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Permanent link (DOI): https://doi.org/10.7939/R3PD9M

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Participants' perspectives of risk inherent in unstructured qualitative interviews Open Access

Descriptions

Other title
Subject/Keyword
ethics
interviews
Type of item
Thesis
Degree grantor
University of Alberta
Author or creator
McIntosh, Michele J
Supervisor and department
Moore, Katherine N. (Nursing)
Examining committee member and department
Clark, Alexander (Nursing)
van den Hoonaard, Will (NB Sociology)
Morse, Janice M. (Nursing, University of Utah)
Clandinin, Jean (Education)
Department
Faculty of Nursing
Specialization

Date accepted
2009-10-20T22:50:12Z
Graduation date
2009-11
Degree
Doctor of Philosophy
Degree level
Doctoral
Abstract
The purpose of my dissertation research was to ascertain participants' perspectives regarding perceived risk in unstructured qualitative interviews. The impetus for my research was the current crisis in research ethics governance; namely, its lack of evidence with respect to research participants' perspectives and experiences and to the appropriateness of the current normative context of research ethic oversight to qualitative research. My hope was the actual experiences of participants would inform the moral conduct of interviews and their ethical review. Research Ethics Boards and some researchers regard emotional distress as a predominant risk to participants in interview research. My first paper, "Research Ethics Boards and the Ethics of Emotion", is a conceptual analysis of this phenomenon. Contemporarily, emotion has been conceptualized in terms of valence and polarity; that is, either negative or positive and one opposite to another. Thus, emotional distress is regarded as negative and harmful and the opposite of benefit. However, this conceptualization is too simplistic to capture the complexity of emotion. My paper contributes to the literature an explication of emotion as well as an elucidation of the factors of ethics oversight that perplex the proportionate review of emotional distress and confound the presumptions of emotional distress as harm. In my second paper,"The Diversification, Utilization and Construction of the Semi-structured Interview", I elucidate various types of semi-structured interviews that I discerned within the literature. The descriptive/corrective type of semi-structured interview is selected for my study because of its unique capacity to describe, compare and correct dominant conceptualizations of risk that reflect non-participants' perspectives with the actual experiences of participants themselves. In my final paper, "Participants' Perspectives of Risk Inherent in Unstructured Qualitative Interviews", I describe participants' paradoxical responses to interview participation. They experience distress but report benefit, not harm. Participants believe unstructured interviews provide a unique and profound opportunity to tell their stories. Most find interview experiences to be revelatory and transformative. Despite REB presumptions of risk to participants in unstructured interviews, participants report no experience of harm. I discuss the implications for ethical conduct and oversight of interview research.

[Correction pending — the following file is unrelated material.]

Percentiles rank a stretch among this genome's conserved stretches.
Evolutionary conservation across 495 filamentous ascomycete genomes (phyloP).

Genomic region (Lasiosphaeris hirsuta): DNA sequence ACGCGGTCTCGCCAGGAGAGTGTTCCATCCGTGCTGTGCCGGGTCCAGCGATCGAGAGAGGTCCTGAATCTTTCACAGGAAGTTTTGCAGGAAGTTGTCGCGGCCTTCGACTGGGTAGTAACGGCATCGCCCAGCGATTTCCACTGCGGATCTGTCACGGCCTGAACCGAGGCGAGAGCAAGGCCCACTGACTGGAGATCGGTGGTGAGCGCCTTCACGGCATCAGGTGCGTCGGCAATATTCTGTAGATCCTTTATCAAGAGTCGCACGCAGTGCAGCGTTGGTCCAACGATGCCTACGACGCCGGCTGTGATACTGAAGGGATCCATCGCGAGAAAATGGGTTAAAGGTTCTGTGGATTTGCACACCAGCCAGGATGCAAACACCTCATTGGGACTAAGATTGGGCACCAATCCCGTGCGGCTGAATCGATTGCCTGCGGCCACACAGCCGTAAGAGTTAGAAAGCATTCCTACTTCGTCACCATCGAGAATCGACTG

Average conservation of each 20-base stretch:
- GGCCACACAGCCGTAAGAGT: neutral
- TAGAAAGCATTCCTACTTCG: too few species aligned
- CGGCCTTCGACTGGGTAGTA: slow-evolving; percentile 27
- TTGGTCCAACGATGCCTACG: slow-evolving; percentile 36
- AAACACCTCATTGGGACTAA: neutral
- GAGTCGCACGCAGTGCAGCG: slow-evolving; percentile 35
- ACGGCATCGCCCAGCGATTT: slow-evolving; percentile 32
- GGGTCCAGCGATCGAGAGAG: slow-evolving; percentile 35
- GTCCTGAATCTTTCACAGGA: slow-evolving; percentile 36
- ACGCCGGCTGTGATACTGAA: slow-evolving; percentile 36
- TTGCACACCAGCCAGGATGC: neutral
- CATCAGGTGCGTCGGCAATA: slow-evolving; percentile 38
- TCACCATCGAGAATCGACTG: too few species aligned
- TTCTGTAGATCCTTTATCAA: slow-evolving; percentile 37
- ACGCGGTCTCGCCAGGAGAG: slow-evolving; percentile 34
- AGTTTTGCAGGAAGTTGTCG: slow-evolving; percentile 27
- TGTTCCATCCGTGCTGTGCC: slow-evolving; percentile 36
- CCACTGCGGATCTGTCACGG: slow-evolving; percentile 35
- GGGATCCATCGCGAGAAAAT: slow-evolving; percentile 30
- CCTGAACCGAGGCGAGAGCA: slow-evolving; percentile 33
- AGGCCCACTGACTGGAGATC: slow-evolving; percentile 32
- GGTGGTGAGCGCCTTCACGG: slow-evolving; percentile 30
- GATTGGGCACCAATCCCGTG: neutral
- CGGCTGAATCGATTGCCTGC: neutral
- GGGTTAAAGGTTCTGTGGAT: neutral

Language
English
DOI
doi:10.7939/R3PD9M
Rights
License granted by michele McIntosh (mjm19@ualberta.ca) on 2009-10-16T19:50:38Z (GMT): Permission is hereby granted to the University of Alberta Libraries to reproduce single copies of this thesis and to lend or sell such copies for private, scholarly or scientific research purposes only. Where the thesis is converted to, or otherwise made available in digital form, the University of Alberta will advise potential users of the thesis of the above terms. The author reserves all other publication and other rights in association with the copyright in the thesis, and except as herein provided, neither the thesis nor any substantial portion thereof may be printed or otherwise reproduced in any material form whatsoever without the author's prior written permission.
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